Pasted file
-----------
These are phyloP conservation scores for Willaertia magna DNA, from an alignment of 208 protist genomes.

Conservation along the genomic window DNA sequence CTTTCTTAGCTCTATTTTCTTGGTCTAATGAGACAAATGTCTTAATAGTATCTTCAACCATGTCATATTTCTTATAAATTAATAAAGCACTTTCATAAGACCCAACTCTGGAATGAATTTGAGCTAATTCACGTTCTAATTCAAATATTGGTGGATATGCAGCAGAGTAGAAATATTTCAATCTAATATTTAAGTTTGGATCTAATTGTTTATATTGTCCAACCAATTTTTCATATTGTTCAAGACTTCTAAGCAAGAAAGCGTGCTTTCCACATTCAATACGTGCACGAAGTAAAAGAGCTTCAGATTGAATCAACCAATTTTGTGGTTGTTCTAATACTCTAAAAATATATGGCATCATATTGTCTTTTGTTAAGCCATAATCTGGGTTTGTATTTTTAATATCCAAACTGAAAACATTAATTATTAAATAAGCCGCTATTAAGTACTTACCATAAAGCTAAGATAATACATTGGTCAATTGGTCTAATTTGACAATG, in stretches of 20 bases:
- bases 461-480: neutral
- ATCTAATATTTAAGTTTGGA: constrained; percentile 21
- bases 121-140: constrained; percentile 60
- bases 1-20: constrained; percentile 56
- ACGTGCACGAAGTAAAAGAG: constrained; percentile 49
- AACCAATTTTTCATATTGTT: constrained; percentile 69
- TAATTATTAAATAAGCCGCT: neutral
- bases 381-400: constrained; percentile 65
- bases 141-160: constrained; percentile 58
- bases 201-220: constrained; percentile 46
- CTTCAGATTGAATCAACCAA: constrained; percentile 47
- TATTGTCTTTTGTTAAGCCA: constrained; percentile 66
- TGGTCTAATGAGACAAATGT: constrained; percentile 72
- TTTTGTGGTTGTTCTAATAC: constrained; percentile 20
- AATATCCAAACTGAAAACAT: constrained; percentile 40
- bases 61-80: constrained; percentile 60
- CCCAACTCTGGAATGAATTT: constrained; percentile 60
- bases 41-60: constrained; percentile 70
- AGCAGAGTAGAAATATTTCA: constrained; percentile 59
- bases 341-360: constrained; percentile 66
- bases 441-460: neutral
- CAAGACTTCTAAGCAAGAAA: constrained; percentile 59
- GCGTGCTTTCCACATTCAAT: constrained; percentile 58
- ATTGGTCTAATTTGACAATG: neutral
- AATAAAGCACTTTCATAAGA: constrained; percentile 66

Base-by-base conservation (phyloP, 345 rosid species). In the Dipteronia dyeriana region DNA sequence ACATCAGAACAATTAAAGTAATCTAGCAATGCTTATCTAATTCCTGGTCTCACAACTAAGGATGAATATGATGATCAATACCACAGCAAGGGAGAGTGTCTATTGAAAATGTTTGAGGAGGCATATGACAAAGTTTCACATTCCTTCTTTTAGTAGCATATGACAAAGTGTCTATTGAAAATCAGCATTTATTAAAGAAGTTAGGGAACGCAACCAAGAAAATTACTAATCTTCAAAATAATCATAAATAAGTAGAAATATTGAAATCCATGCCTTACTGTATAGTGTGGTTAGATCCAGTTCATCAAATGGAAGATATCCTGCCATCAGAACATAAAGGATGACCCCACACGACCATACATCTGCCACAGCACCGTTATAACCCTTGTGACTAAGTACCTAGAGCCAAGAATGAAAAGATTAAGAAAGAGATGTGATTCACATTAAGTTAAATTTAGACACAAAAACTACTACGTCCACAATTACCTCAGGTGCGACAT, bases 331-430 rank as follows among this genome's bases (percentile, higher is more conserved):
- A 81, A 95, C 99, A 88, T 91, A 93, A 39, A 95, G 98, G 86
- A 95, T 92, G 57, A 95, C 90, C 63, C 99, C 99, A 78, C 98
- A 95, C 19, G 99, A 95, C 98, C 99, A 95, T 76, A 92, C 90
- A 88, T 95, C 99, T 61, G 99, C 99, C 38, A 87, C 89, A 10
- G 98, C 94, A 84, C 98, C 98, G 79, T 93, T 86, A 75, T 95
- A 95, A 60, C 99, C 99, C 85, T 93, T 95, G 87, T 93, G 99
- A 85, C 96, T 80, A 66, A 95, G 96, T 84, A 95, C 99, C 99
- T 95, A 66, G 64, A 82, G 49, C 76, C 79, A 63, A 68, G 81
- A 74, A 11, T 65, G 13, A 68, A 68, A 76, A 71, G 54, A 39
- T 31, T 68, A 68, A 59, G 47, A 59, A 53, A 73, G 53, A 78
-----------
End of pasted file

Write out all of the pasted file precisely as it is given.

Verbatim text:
These are phyloP conservation scores for Willaertia magna DNA, from an alignment of 208 protist genomes.

Conservation along the genomic window DNA sequence CTTTCTTAGCTCTATTTTCTTGGTCTAATGAGACAAATGTCTTAATAGTATCTTCAACCATGTCATATTTCTTATAAATTAATAAAGCACTTTCATAAGACCCAACTCTGGAATGAATTTGAGCTAATTCACGTTCTAATTCAAATATTGGTGGATATGCAGCAGAGTAGAAATATTTCAATCTAATATTTAAGTTTGGATCTAATTGTTTATATTGTCCAACCAATTTTTCATATTGTTCAAGACTTCTAAGCAAGAAAGCGTGCTTTCCACATTCAATACGTGCACGAAGTAAAAGAGCTTCAGATTGAATCAACCAATTTTGTGGTTGTTCTAATACTCTAAAAATATATGGCATCATATTGTCTTTTGTTAAGCCATAATCTGGGTTTGTATTTTTAATATCCAAACTGAAAACATTAATTATTAAATAAGCCGCTATTAAGTACTTACCATAAAGCTAAGATAATACATTGGTCAATTGGTCTAATTTGACAATG, in stretches of 20 bases:
- bases 461-480: neutral
- ATCTAATATTTAAGTTTGGA: constrained; percentile 21
- bases 121-140: constrained; percentile 60
- bases 1-20: constrained; percentile 56
- ACGTGCACGAAGTAAAAGAG: constrained; percentile 49
- AACCAATTTTTCATATTGTT: constrained; percentile 69
- TAATTATTAAATAAGCCGCT: neutral
- bases 381-400: constrained; percentile 65
- bases 141-160: constrained; percentile 58
- bases 201-220: constrained; percentile 46
- CTTCAGATTGAATCAACCAA: constrained; percentile 47
- TATTGTCTTTTGTTAAGCCA: constrained; percentile 66
- TGGTCTAATGAGACAAATGT: constrained; percentile 72
- TTTTGTGGTTGTTCTAATAC: constrained; percentile 20
- AATATCCAAACTGAAAACAT: constrained; percentile 40
- bases 61-80: constrained; percentile 60
- CCCAACTCTGGAATGAATTT: constrained; percentile 60
- bases 41-60: constrained; percentile 70
- AGCAGAGTAGAAATATTTCA: constrained; percentile 59
- bases 341-360: constrained; percentile 66
- bases 441-460: neutral
- CAAGACTTCTAAGCAAGAAA: constrained; percentile 59
- GCGTGCTTTCCACATTCAAT: constrained; percentile 58
- ATTGGTCTAATTTGACAATG: neutral
- AATAAAGCACTTTCATAAGA: constrained; percentile 66

Base-by-base conservation (phyloP, 345 rosid species). In the Dipteronia dyeriana region DNA sequence ACATCAGAACAATTAAAGTAATCTAGCAATGCTTATCTAATTCCTGGTCTCACAACTAAGGATGAATATGATGATCAATACCACAGCAAGGGAGAGTGTCTATTGAAAATGTTTGAGGAGGCATATGACAAAGTTTCACATTCCTTCTTTTAGTAGCATATGACAAAGTGTCTATTGAAAATCAGCATTTATTAAAGAAGTTAGGGAACGCAACCAAGAAAATTACTAATCTTCAAAATAATCATAAATAAGTAGAAATATTGAAATCCATGCCTTACTGTATAGTGTGGTTAGATCCAGTTCATCAAATGGAAGATATCCTGCCATCAGAACATAAAGGATGACCCCACACGACCATACATCTGCCACAGCACCGTTATAACCCTTGTGACTAAGTACCTAGAGCCAAGAATGAAAAGATTAAGAAAGAGATGTGATTCACATTAAGTTAAATTTAGACACAAAAACTACTACGTCCACAATTACCTCAGGTGCGACAT, bases 331-430 rank as follows among this genome's bases (percentile, higher is more conserved):
- A 81, A 95, C 99, A 88, T 91, A 93, A 39, A 95, G 98, G 86
- A 95, T 92, G 57, A 95, C 90, C 63, C 99, C 99, A 78, C 98
- A 95, C 19, G 99, A 95, C 98, C 99, A 95, T 76, A 92, C 90
- A 88, T 95, C 99, T 61, G 99, C 99, C 38, A 87, C 89, A 10
- G 98, C 94, A 84, C 98, C 98, G 79, T 93, T 86, A 75, T 95
- A 95, A 60, C 99, C 99, C 85, T 93, T 95, G 87, T 93, G 99
- A 85, C 96, T 80, A 66, A 95, G 96, T 84, A 95, C 99, C 99
- T 95, A 66, G 64, A 82, G 49, C 76, C 79, A 63, A 68, G 81
- A 74, A 11, T 65, G 13, A 68, A 68, A 76, A 71, G 54, A 39
- T 31, T 68, A 68, A 59, G 47, A 59, A 53, A 73, G 53, A 78